The revelation hit me once. And then a second time when I failed to feel the bump on my head.
The first time was picking my second car. It had been ten years since I had purchased a car. And the process was excruciating.
Between lease vs. buy
New vs. used
Mini-SUV vs. sedan
Black vs. navy blue
Dealer vs. used car lot
CraigsList vs CarMax
Toyota vs Ford vs Mercedes vs Lexus vs Mazda vs every other manufacturer on the lot.
Each decision took me endless hours of research, countless calls to friends who ‘knew cars.’ Fifteen dreaded visits to the dealership PRAYING I wouldn’t be talked to by a salesperson. And still it took me over a year to decide.
When I came back to the dealership for the 5th time in two months (apart from the many other dealerships I had visited), I had already negotiated the deal I wanted; the package I had been adamant about; the best financing option available; and I still wasn’t sure because of the color… or if the timing was right to get a new car in the first place.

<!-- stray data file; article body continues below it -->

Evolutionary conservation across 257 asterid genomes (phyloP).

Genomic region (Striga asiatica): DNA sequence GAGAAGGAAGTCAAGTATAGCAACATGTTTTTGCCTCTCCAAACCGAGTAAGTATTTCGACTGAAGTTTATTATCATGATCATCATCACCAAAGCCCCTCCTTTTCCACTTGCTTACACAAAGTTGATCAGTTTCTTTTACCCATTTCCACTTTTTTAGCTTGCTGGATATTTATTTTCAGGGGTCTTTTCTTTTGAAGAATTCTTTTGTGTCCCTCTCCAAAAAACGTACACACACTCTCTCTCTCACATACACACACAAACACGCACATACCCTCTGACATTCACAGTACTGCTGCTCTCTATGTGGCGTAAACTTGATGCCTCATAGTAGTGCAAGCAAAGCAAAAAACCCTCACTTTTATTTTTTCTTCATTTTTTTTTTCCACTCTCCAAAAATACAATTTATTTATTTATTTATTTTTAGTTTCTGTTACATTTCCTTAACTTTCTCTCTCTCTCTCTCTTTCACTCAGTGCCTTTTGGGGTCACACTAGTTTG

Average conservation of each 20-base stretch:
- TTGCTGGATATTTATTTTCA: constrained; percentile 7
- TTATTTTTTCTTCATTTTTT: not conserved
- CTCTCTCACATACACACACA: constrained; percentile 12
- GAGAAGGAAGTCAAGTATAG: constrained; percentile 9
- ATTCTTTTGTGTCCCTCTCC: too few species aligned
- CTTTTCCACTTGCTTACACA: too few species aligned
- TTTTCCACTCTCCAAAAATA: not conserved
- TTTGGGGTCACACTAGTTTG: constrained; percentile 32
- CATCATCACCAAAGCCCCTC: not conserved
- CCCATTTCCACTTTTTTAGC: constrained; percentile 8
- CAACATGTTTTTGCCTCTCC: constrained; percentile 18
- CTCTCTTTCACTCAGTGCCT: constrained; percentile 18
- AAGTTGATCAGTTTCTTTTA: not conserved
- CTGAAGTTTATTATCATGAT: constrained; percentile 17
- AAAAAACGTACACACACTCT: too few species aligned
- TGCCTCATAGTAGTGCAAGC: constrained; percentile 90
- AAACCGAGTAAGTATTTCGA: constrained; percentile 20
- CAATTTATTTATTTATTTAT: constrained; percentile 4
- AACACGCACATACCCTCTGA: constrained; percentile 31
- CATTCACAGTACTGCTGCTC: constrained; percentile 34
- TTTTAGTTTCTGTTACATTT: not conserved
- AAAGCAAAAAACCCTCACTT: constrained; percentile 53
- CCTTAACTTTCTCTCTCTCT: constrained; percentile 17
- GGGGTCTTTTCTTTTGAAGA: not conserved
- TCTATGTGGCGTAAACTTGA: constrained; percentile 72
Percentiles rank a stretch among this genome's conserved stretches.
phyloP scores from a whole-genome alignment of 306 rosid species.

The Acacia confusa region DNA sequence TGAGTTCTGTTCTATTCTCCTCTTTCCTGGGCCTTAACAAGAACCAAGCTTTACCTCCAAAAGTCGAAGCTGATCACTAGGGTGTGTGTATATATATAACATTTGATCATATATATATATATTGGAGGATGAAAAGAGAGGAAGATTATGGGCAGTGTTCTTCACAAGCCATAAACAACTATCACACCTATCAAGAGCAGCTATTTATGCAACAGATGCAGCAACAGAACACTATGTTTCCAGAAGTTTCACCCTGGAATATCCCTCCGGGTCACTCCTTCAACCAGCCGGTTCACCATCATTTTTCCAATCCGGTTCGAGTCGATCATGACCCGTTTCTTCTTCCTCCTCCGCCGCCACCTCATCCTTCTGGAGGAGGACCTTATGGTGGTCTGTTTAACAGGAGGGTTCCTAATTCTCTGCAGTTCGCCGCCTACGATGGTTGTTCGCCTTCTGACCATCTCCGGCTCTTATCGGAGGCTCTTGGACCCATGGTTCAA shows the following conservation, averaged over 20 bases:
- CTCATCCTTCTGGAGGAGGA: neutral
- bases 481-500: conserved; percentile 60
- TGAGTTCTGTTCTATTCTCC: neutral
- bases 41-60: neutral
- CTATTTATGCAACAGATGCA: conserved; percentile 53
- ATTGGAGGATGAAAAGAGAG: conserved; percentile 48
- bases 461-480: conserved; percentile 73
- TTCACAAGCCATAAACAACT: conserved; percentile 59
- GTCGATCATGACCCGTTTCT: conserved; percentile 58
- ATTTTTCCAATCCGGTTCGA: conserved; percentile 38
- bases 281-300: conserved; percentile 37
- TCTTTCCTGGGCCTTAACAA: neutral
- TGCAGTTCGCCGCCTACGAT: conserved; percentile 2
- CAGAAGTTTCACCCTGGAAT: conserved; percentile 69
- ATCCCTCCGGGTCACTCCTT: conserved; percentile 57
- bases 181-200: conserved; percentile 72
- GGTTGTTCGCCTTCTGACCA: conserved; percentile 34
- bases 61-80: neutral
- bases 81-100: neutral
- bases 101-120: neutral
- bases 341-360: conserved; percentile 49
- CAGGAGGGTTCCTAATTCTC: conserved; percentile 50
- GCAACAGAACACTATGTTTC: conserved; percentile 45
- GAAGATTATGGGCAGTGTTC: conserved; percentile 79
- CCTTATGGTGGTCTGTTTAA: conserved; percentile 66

I made the decision when I went back one day, planning just to “look at it one more time.” I thought, I’m here now. I’ve come back. I might as well.
So I did.
And the irony of it all was that I went with the very first car I had locked eyes on a year and a half before.
The second time was opening a “travel credit card.”
I traveled quite frequently and felt like I wasn’t using my resources wisely. I had friends getting discounts on hotels and deals on flights and all I had to show for my spending were a couple of bonus points from my bank card that I didn’t even know how to use.
It was time.
I researched every viable travel credit card.
American Express Gold
American Express Platinum
American Express SPG